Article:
You can see the singer and songwriter on each of them — its evidence of where their songs come from.
Sitting side-by-side, each man has a guitar on his lap as the only visual consistency among the songwriters gathered at a local deli for an evening of talk about songwriting as a process and as a passion.
At one end with a gravely and slightly worn voice is Robb Justice spinning happy sarcasm into lyrics about life and death and beer and love.
In the middle is Jessie Tauriainen, earnest enough and ready to share songs written from his life and adventures in it. “I play a lot,” Tauriainen said as a self-introduction. “But I don’t play out a lot.”
Up front is Curt Hahn, the organizer behind the once-monthly Soldotna Songwriters’ Circle. Hahn writes for a southern rock-modern country audience — the stuff heard on local commercial country radio station. Though several of his songs are in play locally, his hopes reach out to the larger national audience he is writing for.
At Odie’s, each songwriter plays their own songs. Unlike a standard performance, the singers each start by sharing the story behind the “story,” then go round robin — there are no jam sessions. Fact or fiction matters little when it comes to storyline, even if mixed.
The songwriters play one at a time, each listening to the others’ work.
Justice said his method of writing can be surmised with a memory or thought from the factual world getting tangled in the minutia of expression and the song then becomes what it wants. It’s akin to remembering songs from thin air, he said.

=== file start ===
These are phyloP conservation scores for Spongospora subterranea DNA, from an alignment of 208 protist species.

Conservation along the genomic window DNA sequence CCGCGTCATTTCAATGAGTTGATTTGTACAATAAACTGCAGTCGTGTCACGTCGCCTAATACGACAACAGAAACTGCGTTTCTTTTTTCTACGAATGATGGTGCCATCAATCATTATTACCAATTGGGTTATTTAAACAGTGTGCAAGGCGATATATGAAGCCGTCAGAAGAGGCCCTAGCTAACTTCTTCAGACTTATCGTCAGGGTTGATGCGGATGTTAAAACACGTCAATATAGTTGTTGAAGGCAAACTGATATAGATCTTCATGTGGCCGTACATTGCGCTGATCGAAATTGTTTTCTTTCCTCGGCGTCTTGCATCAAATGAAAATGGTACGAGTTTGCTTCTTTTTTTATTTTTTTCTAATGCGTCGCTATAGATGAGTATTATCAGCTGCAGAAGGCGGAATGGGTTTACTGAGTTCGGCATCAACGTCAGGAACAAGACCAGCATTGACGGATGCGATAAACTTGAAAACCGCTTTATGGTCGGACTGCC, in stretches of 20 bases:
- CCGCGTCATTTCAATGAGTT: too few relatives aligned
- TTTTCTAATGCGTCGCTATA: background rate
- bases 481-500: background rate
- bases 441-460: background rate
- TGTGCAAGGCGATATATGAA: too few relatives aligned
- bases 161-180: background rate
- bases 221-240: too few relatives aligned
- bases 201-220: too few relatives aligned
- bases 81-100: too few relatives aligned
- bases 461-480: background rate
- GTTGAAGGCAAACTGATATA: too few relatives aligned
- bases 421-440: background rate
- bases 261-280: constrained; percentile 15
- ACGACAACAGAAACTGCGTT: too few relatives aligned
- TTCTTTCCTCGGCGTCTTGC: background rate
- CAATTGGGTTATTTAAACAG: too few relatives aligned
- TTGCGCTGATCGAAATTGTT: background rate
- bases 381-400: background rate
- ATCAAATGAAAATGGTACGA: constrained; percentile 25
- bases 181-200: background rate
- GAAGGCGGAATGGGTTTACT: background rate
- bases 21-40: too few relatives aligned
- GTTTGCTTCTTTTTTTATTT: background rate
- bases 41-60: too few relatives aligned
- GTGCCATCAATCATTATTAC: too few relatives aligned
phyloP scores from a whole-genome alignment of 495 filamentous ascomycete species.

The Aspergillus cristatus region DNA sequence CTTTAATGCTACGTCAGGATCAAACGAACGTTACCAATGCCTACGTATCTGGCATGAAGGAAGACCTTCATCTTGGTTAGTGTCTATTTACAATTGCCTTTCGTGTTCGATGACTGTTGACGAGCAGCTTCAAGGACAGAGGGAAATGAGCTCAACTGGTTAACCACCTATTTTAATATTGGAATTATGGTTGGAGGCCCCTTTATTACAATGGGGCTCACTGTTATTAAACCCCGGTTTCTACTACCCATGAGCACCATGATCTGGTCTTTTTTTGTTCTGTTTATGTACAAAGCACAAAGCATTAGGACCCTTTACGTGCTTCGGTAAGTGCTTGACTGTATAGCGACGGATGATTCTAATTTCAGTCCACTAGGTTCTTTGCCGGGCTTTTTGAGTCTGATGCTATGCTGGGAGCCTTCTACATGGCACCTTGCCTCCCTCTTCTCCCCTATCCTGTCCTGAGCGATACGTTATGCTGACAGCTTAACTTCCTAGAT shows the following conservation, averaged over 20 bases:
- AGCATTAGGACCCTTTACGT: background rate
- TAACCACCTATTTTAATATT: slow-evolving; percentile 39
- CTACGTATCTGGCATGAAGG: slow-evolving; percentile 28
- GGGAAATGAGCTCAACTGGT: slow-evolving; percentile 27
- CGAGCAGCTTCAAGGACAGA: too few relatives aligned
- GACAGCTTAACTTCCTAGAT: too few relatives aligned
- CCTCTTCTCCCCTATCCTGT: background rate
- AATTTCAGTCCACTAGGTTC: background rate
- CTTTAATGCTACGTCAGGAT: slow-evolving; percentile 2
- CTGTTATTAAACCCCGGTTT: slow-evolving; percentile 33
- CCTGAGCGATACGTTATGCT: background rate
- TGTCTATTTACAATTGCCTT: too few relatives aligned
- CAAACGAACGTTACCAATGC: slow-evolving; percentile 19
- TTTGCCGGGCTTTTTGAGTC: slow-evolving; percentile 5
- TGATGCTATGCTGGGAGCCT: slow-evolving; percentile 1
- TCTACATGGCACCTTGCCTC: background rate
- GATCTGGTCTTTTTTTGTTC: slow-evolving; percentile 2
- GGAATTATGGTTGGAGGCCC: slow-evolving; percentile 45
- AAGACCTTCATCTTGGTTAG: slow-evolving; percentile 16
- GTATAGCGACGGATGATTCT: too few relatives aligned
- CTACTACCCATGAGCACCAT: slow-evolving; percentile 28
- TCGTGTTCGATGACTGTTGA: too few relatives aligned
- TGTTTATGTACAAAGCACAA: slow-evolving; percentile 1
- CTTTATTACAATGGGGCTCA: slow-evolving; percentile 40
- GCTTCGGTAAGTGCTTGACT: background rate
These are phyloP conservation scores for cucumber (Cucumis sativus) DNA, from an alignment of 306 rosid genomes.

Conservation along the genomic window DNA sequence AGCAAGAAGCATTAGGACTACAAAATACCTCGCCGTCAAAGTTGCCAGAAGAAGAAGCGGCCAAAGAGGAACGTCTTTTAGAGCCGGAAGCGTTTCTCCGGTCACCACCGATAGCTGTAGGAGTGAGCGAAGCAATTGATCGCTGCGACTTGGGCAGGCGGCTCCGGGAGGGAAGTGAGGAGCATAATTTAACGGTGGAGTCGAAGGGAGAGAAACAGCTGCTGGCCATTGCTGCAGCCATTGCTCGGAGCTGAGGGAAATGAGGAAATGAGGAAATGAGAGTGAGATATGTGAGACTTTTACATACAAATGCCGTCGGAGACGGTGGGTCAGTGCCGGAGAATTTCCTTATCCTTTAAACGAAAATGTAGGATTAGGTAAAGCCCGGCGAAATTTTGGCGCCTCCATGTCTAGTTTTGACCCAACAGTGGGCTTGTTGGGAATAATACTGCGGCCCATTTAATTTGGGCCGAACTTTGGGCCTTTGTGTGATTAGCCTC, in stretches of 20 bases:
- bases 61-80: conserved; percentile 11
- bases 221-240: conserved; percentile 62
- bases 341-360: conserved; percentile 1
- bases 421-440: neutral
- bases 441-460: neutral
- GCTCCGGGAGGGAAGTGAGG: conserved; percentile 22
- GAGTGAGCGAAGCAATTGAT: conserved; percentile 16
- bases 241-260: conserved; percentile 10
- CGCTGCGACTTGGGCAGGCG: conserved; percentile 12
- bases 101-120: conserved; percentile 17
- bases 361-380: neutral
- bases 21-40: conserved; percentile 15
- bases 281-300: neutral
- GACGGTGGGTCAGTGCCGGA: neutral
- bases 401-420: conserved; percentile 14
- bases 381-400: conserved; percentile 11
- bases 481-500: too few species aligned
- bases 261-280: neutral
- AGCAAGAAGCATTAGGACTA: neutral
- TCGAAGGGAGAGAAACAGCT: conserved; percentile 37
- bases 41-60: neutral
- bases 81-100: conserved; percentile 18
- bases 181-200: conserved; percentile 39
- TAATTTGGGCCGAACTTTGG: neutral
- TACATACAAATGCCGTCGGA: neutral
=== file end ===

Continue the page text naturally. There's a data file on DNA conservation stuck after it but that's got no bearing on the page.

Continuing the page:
Justice performed songs about the cold, a friend’s death and the night passing without a missing a lover.
“They often take on their own shape,” Justice said of his songs. “If you let it.”
Hahn hopes that during any point of the two-hour session the conversation breaks out into one about writing; he is searching for a little bit of talk on the process of songwriting.
The circle is relatively new. In its fourth month, they meet at Odie’s Deli in Soldotna for a few hours. During the September circle, the songwriters entertained a fully packed house.
Past circles featured local songwriters such as Jack Wills, Sue Biggs, and Kelsey Shields. Each month different songwriters take the seats to talk and sing and play; all with the impetus on songwriting.